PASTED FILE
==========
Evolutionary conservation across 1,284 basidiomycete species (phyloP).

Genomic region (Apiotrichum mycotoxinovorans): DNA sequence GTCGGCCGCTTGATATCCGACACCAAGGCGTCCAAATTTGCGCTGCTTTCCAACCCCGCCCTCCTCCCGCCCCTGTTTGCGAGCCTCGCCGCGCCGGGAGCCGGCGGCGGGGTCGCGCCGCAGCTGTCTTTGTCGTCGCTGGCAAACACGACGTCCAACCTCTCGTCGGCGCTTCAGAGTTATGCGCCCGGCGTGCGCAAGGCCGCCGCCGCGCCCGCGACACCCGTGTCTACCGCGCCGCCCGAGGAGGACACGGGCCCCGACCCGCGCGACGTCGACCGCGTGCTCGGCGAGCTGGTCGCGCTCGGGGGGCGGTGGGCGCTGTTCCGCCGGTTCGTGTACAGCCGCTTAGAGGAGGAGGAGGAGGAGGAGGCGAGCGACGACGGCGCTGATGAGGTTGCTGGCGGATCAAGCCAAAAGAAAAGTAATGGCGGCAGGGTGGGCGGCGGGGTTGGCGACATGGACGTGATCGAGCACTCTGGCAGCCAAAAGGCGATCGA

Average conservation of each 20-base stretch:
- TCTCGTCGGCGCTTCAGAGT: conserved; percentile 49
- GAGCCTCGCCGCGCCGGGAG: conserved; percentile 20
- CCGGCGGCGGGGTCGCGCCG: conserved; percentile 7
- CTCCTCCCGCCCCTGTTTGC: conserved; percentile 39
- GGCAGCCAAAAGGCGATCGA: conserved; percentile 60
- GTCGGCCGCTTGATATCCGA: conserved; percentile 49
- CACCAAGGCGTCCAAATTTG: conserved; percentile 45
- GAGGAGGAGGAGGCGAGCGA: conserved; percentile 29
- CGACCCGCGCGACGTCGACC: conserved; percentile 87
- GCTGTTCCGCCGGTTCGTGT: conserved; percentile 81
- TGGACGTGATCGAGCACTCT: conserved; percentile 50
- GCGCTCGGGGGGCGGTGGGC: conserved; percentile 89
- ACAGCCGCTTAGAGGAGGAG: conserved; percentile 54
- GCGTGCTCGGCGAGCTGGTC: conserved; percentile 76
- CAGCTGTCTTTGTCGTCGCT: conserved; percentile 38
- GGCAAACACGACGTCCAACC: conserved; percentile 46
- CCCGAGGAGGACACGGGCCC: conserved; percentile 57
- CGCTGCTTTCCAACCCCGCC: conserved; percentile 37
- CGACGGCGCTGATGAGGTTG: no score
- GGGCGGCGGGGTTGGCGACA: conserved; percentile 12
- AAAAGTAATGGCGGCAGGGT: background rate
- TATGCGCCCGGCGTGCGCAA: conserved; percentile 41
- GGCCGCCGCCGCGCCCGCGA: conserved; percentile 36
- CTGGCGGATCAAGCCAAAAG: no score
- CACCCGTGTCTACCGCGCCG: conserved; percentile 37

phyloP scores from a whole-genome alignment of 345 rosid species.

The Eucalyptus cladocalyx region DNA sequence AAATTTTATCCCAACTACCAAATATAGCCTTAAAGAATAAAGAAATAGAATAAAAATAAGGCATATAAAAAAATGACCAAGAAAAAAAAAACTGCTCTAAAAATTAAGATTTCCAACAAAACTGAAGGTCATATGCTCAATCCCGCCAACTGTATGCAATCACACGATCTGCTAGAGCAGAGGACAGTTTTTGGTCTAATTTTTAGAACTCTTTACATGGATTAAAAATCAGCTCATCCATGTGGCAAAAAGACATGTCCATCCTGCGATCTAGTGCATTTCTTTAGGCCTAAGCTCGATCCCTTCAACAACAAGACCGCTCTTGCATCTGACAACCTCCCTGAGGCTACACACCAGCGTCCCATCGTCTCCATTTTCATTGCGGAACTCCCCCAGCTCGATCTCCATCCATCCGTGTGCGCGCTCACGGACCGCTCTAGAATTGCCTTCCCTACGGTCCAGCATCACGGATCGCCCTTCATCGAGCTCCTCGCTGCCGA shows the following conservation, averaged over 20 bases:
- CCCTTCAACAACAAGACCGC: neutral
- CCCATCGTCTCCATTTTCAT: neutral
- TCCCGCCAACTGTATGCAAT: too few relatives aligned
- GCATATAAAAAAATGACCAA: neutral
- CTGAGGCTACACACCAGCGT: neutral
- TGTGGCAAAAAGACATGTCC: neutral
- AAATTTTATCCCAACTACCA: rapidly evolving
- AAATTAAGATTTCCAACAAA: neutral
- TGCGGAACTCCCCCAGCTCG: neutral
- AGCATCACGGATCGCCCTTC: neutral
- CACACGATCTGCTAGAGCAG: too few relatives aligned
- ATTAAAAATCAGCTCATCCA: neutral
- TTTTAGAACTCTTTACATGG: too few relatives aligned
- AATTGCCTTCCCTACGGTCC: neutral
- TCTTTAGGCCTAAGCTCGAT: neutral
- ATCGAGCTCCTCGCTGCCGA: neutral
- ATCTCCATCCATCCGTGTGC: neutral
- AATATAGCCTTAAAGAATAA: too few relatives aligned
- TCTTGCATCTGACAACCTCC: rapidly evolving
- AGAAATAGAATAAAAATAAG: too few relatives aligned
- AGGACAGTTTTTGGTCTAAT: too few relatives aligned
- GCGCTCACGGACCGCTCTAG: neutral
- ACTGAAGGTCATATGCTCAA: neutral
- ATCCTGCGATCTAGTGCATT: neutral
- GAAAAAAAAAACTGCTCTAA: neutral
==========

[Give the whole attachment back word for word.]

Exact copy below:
Evolutionary conservation across 1,284 basidiomycete species (phyloP).

Genomic region (Apiotrichum mycotoxinovorans): DNA sequence GTCGGCCGCTTGATATCCGACACCAAGGCGTCCAAATTTGCGCTGCTTTCCAACCCCGCCCTCCTCCCGCCCCTGTTTGCGAGCCTCGCCGCGCCGGGAGCCGGCGGCGGGGTCGCGCCGCAGCTGTCTTTGTCGTCGCTGGCAAACACGACGTCCAACCTCTCGTCGGCGCTTCAGAGTTATGCGCCCGGCGTGCGCAAGGCCGCCGCCGCGCCCGCGACACCCGTGTCTACCGCGCCGCCCGAGGAGGACACGGGCCCCGACCCGCGCGACGTCGACCGCGTGCTCGGCGAGCTGGTCGCGCTCGGGGGGCGGTGGGCGCTGTTCCGCCGGTTCGTGTACAGCCGCTTAGAGGAGGAGGAGGAGGAGGAGGCGAGCGACGACGGCGCTGATGAGGTTGCTGGCGGATCAAGCCAAAAGAAAAGTAATGGCGGCAGGGTGGGCGGCGGGGTTGGCGACATGGACGTGATCGAGCACTCTGGCAGCCAAAAGGCGATCGA

Average conservation of each 20-base stretch:
- TCTCGTCGGCGCTTCAGAGT: conserved; percentile 49
- GAGCCTCGCCGCGCCGGGAG: conserved; percentile 20
- CCGGCGGCGGGGTCGCGCCG: conserved; percentile 7
- CTCCTCCCGCCCCTGTTTGC: conserved; percentile 39
- GGCAGCCAAAAGGCGATCGA: conserved; percentile 60
- GTCGGCCGCTTGATATCCGA: conserved; percentile 49
- CACCAAGGCGTCCAAATTTG: conserved; percentile 45
- GAGGAGGAGGAGGCGAGCGA: conserved; percentile 29
- CGACCCGCGCGACGTCGACC: conserved; percentile 87
- GCTGTTCCGCCGGTTCGTGT: conserved; percentile 81
- TGGACGTGATCGAGCACTCT: conserved; percentile 50
- GCGCTCGGGGGGCGGTGGGC: conserved; percentile 89
- ACAGCCGCTTAGAGGAGGAG: conserved; percentile 54
- GCGTGCTCGGCGAGCTGGTC: conserved; percentile 76
- CAGCTGTCTTTGTCGTCGCT: conserved; percentile 38
- GGCAAACACGACGTCCAACC: conserved; percentile 46
- CCCGAGGAGGACACGGGCCC: conserved; percentile 57
- CGCTGCTTTCCAACCCCGCC: conserved; percentile 37
- CGACGGCGCTGATGAGGTTG: no score
- GGGCGGCGGGGTTGGCGACA: conserved; percentile 12
- AAAAGTAATGGCGGCAGGGT: background rate
- TATGCGCCCGGCGTGCGCAA: conserved; percentile 41
- GGCCGCCGCCGCGCCCGCGA: conserved; percentile 36
- CTGGCGGATCAAGCCAAAAG: no score
- CACCCGTGTCTACCGCGCCG: conserved; percentile 37

phyloP scores from a whole-genome alignment of 345 rosid species.

The Eucalyptus cladocalyx region DNA sequence AAATTTTATCCCAACTACCAAATATAGCCTTAAAGAATAAAGAAATAGAATAAAAATAAGGCATATAAAAAAATGACCAAGAAAAAAAAAACTGCTCTAAAAATTAAGATTTCCAACAAAACTGAAGGTCATATGCTCAATCCCGCCAACTGTATGCAATCACACGATCTGCTAGAGCAGAGGACAGTTTTTGGTCTAATTTTTAGAACTCTTTACATGGATTAAAAATCAGCTCATCCATGTGGCAAAAAGACATGTCCATCCTGCGATCTAGTGCATTTCTTTAGGCCTAAGCTCGATCCCTTCAACAACAAGACCGCTCTTGCATCTGACAACCTCCCTGAGGCTACACACCAGCGTCCCATCGTCTCCATTTTCATTGCGGAACTCCCCCAGCTCGATCTCCATCCATCCGTGTGCGCGCTCACGGACCGCTCTAGAATTGCCTTCCCTACGGTCCAGCATCACGGATCGCCCTTCATCGAGCTCCTCGCTGCCGA shows the following conservation, averaged over 20 bases:
- CCCTTCAACAACAAGACCGC: neutral
- CCCATCGTCTCCATTTTCAT: neutral
- TCCCGCCAACTGTATGCAAT: too few relatives aligned
- GCATATAAAAAAATGACCAA: neutral
- CTGAGGCTACACACCAGCGT: neutral
- TGTGGCAAAAAGACATGTCC: neutral
- AAATTTTATCCCAACTACCA: rapidly evolving
- AAATTAAGATTTCCAACAAA: neutral
- TGCGGAACTCCCCCAGCTCG: neutral
- AGCATCACGGATCGCCCTTC: neutral
- CACACGATCTGCTAGAGCAG: too few relatives aligned
- ATTAAAAATCAGCTCATCCA: neutral
- TTTTAGAACTCTTTACATGG: too few relatives aligned
- AATTGCCTTCCCTACGGTCC: neutral
- TCTTTAGGCCTAAGCTCGAT: neutral
- ATCGAGCTCCTCGCTGCCGA: neutral
- ATCTCCATCCATCCGTGTGC: neutral
- AATATAGCCTTAAAGAATAA: too few relatives aligned
- TCTTGCATCTGACAACCTCC: rapidly evolving
- AGAAATAGAATAAAAATAAG: too few relatives aligned
- AGGACAGTTTTTGGTCTAAT: too few relatives aligned
- GCGCTCACGGACCGCTCTAG: neutral
- ACTGAAGGTCATATGCTCAA: neutral
- ATCCTGCGATCTAGTGCATT: neutral
- GAAAAAAAAAACTGCTCTAA: neutral